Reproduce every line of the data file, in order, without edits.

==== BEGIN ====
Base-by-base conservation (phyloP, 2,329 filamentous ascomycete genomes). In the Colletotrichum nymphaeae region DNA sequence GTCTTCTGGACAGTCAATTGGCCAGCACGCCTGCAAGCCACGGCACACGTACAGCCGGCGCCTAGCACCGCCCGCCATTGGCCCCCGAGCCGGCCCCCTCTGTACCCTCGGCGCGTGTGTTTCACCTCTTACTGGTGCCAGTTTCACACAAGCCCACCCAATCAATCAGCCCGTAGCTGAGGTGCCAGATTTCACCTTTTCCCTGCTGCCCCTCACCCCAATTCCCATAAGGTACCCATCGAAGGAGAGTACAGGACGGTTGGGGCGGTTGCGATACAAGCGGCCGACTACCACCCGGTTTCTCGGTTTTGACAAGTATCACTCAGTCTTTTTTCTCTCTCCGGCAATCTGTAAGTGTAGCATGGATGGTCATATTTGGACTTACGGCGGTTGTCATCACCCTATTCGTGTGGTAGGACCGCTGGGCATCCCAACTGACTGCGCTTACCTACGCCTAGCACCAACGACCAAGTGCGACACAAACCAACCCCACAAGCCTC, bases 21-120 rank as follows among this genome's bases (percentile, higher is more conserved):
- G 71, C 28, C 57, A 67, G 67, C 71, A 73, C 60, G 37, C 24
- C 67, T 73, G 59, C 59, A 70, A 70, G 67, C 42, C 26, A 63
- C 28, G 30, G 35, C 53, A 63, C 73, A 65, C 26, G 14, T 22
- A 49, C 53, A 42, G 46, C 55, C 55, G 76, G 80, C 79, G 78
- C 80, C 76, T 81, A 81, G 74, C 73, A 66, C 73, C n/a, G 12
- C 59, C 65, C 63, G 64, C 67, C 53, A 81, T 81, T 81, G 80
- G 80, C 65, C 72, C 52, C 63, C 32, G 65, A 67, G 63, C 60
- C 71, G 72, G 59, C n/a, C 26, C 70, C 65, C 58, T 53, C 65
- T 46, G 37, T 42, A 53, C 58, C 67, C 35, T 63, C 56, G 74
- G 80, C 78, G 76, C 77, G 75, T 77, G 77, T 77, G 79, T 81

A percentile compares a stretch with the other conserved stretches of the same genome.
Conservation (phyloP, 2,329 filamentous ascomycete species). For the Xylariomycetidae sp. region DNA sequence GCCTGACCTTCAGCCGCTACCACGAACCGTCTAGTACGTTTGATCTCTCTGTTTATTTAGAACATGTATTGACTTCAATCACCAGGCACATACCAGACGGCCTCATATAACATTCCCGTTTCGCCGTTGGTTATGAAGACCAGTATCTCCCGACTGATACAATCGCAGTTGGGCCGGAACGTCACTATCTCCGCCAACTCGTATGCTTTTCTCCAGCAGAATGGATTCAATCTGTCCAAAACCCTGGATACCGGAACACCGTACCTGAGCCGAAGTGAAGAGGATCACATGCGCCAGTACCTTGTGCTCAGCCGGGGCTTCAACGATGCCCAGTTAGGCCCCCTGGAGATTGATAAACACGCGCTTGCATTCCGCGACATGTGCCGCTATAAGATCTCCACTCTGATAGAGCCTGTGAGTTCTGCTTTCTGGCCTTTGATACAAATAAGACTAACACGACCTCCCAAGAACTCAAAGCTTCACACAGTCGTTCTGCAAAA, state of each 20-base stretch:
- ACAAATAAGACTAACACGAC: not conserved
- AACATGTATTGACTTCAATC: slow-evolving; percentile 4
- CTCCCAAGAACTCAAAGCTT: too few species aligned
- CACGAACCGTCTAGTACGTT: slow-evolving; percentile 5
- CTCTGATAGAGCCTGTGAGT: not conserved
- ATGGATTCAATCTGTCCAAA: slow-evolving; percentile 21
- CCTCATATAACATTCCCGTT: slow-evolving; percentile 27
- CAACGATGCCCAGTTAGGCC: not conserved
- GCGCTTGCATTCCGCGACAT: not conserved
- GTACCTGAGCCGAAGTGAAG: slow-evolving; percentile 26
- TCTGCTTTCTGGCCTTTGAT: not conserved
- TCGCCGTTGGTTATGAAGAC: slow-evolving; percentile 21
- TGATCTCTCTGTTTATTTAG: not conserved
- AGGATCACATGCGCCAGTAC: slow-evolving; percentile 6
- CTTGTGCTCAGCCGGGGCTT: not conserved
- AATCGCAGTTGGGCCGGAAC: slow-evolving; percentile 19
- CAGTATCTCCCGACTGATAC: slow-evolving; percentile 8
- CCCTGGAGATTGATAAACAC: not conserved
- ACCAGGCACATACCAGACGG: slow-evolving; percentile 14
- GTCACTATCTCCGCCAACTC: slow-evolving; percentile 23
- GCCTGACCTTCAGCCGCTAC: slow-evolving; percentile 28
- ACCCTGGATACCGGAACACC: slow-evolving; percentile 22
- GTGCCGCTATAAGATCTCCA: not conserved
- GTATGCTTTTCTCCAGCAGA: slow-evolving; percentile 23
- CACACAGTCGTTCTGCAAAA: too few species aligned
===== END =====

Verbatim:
Base-by-base conservation (phyloP, 2,329 filamentous ascomycete genomes). In the Colletotrichum nymphaeae region DNA sequence GTCTTCTGGACAGTCAATTGGCCAGCACGCCTGCAAGCCACGGCACACGTACAGCCGGCGCCTAGCACCGCCCGCCATTGGCCCCCGAGCCGGCCCCCTCTGTACCCTCGGCGCGTGTGTTTCACCTCTTACTGGTGCCAGTTTCACACAAGCCCACCCAATCAATCAGCCCGTAGCTGAGGTGCCAGATTTCACCTTTTCCCTGCTGCCCCTCACCCCAATTCCCATAAGGTACCCATCGAAGGAGAGTACAGGACGGTTGGGGCGGTTGCGATACAAGCGGCCGACTACCACCCGGTTTCTCGGTTTTGACAAGTATCACTCAGTCTTTTTTCTCTCTCCGGCAATCTGTAAGTGTAGCATGGATGGTCATATTTGGACTTACGGCGGTTGTCATCACCCTATTCGTGTGGTAGGACCGCTGGGCATCCCAACTGACTGCGCTTACCTACGCCTAGCACCAACGACCAAGTGCGACACAAACCAACCCCACAAGCCTC, bases 21-120 rank as follows among this genome's bases (percentile, higher is more conserved):
- G 71, C 28, C 57, A 67, G 67, C 71, A 73, C 60, G 37, C 24
- C 67, T 73, G 59, C 59, A 70, A 70, G 67, C 42, C 26, A 63
- C 28, G 30, G 35, C 53, A 63, C 73, A 65, C 26, G 14, T 22
- A 49, C 53, A 42, G 46, C 55, C 55, G 76, G 80, C 79, G 78
- C 80, C 76, T 81, A 81, G 74, C 73, A 66, C 73, C n/a, G 12
- C 59, C 65, C 63, G 64, C 67, C 53, A 81, T 81, T 81, G 80
- G 80, C 65, C 72, C 52, C 63, C 32, G 65, A 67, G 63, C 60
- C 71, G 72, G 59, C n/a, C 26, C 70, C 65, C 58, T 53, C 65
- T 46, G 37, T 42, A 53, C 58, C 67, C 35, T 63, C 56, G 74
- G 80, C 78, G 76, C 77, G 75, T 77, G 77, T 77, G 79, T 81

A percentile compares a stretch with the other conserved stretches of the same genome.
Conservation (phyloP, 2,329 filamentous ascomycete species). For the Xylariomycetidae sp. region DNA sequence GCCTGACCTTCAGCCGCTACCACGAACCGTCTAGTACGTTTGATCTCTCTGTTTATTTAGAACATGTATTGACTTCAATCACCAGGCACATACCAGACGGCCTCATATAACATTCCCGTTTCGCCGTTGGTTATGAAGACCAGTATCTCCCGACTGATACAATCGCAGTTGGGCCGGAACGTCACTATCTCCGCCAACTCGTATGCTTTTCTCCAGCAGAATGGATTCAATCTGTCCAAAACCCTGGATACCGGAACACCGTACCTGAGCCGAAGTGAAGAGGATCACATGCGCCAGTACCTTGTGCTCAGCCGGGGCTTCAACGATGCCCAGTTAGGCCCCCTGGAGATTGATAAACACGCGCTTGCATTCCGCGACATGTGCCGCTATAAGATCTCCACTCTGATAGAGCCTGTGAGTTCTGCTTTCTGGCCTTTGATACAAATAAGACTAACACGACCTCCCAAGAACTCAAAGCTTCACACAGTCGTTCTGCAAAA, state of each 20-base stretch:
- ACAAATAAGACTAACACGAC: not conserved
- AACATGTATTGACTTCAATC: slow-evolving; percentile 4
- CTCCCAAGAACTCAAAGCTT: too few species aligned
- CACGAACCGTCTAGTACGTT: slow-evolving; percentile 5
- CTCTGATAGAGCCTGTGAGT: not conserved
- ATGGATTCAATCTGTCCAAA: slow-evolving; percentile 21
- CCTCATATAACATTCCCGTT: slow-evolving; percentile 27
- CAACGATGCCCAGTTAGGCC: not conserved
- GCGCTTGCATTCCGCGACAT: not conserved
- GTACCTGAGCCGAAGTGAAG: slow-evolving; percentile 26
- TCTGCTTTCTGGCCTTTGAT: not conserved
- TCGCCGTTGGTTATGAAGAC: slow-evolving; percentile 21
- TGATCTCTCTGTTTATTTAG: not conserved
- AGGATCACATGCGCCAGTAC: slow-evolving; percentile 6
- CTTGTGCTCAGCCGGGGCTT: not conserved
- AATCGCAGTTGGGCCGGAAC: slow-evolving; percentile 19
- CAGTATCTCCCGACTGATAC: slow-evolving; percentile 8
- CCCTGGAGATTGATAAACAC: not conserved
- ACCAGGCACATACCAGACGG: slow-evolving; percentile 14
- GTCACTATCTCCGCCAACTC: slow-evolving; percentile 23
- GCCTGACCTTCAGCCGCTAC: slow-evolving; percentile 28
- ACCCTGGATACCGGAACACC: slow-evolving; percentile 22
- GTGCCGCTATAAGATCTCCA: not conserved
- GTATGCTTTTCTCCAGCAGA: slow-evolving; percentile 23
- CACACAGTCGTTCTGCAAAA: too few species aligned